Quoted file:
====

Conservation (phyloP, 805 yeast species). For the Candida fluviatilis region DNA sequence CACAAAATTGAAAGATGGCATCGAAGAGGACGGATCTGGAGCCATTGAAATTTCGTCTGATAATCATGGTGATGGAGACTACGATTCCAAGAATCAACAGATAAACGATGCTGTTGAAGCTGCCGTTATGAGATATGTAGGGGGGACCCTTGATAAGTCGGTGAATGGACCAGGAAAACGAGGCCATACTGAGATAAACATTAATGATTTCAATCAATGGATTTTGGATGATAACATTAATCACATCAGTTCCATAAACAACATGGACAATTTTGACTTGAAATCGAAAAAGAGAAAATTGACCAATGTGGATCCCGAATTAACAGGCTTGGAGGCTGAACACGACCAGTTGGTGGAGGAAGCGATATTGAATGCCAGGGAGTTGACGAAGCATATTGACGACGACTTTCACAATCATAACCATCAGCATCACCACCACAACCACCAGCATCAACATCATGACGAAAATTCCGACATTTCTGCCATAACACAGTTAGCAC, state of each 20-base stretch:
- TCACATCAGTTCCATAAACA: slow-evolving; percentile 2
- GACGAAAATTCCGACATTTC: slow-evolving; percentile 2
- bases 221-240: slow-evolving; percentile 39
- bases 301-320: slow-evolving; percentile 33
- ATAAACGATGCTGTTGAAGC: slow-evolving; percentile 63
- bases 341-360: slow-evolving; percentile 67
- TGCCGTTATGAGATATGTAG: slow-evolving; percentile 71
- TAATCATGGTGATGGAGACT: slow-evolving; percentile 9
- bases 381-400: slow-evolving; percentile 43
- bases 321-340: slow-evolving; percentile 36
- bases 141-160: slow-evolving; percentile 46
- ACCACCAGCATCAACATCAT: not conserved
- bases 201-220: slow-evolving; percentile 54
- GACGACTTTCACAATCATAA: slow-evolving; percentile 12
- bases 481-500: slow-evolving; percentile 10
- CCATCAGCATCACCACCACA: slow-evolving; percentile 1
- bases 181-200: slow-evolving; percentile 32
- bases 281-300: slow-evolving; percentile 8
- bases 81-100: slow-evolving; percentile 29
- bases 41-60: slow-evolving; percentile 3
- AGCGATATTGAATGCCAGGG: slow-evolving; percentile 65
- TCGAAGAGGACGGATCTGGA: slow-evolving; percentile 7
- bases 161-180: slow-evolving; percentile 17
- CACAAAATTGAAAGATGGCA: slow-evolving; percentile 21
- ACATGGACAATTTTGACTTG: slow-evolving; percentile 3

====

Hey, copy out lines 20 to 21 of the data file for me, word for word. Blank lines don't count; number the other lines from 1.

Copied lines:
- bases 81-100: slow-evolving; percentile 29
- bases 41-60: slow-evolving; percentile 3